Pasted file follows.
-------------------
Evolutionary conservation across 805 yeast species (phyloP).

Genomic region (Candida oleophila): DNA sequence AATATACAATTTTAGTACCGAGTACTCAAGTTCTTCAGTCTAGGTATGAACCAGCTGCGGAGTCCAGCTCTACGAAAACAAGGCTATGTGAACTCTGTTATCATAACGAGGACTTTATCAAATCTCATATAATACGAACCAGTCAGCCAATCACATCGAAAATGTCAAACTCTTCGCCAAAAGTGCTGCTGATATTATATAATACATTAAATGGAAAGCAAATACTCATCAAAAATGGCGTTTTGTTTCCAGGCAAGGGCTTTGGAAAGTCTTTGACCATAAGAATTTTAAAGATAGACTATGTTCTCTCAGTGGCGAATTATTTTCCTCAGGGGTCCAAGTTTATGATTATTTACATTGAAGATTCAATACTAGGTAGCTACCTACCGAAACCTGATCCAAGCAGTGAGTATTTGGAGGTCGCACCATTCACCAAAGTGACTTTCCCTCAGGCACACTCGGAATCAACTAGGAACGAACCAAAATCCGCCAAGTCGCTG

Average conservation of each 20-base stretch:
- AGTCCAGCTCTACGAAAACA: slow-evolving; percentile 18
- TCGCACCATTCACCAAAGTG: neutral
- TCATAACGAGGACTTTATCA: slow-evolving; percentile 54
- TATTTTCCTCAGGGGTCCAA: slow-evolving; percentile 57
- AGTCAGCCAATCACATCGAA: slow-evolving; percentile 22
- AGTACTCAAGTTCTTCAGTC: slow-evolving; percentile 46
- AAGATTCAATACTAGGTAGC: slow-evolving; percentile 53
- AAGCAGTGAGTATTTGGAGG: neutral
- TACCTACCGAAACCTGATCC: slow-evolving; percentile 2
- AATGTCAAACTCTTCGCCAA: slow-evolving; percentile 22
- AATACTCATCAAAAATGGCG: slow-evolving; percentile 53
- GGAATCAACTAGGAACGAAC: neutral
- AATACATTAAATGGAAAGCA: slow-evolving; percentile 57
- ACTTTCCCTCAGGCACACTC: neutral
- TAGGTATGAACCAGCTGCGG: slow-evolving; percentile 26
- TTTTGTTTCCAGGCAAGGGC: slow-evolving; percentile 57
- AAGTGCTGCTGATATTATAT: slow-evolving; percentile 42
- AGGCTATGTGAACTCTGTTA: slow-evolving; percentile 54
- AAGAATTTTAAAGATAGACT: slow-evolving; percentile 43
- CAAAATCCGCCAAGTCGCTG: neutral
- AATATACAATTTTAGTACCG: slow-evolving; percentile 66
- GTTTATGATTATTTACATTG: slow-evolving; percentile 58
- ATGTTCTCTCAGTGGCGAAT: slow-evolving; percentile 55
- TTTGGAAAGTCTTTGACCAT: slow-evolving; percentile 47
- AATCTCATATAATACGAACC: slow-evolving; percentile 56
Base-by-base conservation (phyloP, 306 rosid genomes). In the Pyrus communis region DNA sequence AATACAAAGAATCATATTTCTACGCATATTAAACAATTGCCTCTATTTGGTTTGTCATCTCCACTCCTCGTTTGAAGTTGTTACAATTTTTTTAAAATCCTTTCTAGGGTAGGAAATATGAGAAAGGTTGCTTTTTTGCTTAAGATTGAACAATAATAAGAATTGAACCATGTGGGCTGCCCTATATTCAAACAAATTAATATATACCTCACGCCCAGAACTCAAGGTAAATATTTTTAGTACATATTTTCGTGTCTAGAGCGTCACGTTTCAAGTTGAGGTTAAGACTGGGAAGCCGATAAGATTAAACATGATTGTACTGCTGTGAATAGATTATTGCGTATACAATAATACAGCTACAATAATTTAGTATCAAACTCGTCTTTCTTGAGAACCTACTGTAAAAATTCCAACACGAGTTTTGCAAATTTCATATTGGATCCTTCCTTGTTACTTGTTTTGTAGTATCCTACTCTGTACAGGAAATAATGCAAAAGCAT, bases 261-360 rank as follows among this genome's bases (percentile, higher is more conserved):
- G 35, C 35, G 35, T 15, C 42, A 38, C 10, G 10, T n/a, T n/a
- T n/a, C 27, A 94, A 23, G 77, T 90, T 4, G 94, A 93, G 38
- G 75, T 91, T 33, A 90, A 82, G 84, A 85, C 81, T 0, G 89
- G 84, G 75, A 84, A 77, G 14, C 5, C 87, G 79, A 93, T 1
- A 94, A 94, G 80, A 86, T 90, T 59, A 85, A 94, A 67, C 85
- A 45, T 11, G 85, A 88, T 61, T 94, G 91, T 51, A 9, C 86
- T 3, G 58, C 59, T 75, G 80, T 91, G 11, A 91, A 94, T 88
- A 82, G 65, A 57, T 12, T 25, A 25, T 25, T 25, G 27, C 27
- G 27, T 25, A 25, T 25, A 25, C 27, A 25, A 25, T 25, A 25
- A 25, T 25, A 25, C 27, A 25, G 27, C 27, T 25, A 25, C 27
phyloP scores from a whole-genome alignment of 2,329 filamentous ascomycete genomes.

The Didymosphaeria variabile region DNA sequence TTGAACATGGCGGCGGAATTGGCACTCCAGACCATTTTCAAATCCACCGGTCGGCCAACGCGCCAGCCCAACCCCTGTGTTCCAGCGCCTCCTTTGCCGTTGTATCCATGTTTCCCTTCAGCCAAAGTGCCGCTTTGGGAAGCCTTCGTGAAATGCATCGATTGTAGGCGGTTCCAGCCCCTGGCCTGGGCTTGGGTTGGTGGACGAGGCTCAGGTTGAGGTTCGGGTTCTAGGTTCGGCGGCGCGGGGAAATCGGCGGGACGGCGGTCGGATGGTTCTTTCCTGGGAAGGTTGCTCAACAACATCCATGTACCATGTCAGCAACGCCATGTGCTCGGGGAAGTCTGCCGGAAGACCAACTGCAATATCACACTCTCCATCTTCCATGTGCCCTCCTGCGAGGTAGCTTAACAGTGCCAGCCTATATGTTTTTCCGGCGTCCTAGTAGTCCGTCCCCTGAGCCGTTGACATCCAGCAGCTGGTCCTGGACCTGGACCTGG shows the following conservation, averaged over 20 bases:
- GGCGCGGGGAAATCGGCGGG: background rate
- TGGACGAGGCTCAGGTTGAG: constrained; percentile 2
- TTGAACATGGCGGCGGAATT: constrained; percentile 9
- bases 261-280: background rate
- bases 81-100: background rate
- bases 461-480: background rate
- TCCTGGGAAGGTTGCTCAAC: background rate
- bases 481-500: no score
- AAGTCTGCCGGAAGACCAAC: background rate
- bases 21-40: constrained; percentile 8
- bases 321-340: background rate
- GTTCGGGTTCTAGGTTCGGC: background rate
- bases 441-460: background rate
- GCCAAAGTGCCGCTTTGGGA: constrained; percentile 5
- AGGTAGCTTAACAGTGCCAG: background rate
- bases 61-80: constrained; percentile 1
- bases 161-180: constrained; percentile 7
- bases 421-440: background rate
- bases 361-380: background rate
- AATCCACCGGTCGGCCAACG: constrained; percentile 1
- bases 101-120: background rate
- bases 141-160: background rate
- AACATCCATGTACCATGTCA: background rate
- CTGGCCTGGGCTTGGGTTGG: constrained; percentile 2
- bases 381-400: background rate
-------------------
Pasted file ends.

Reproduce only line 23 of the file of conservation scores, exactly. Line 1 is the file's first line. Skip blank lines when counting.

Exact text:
- CAAAATCCGCCAAGTCGCTG: neutral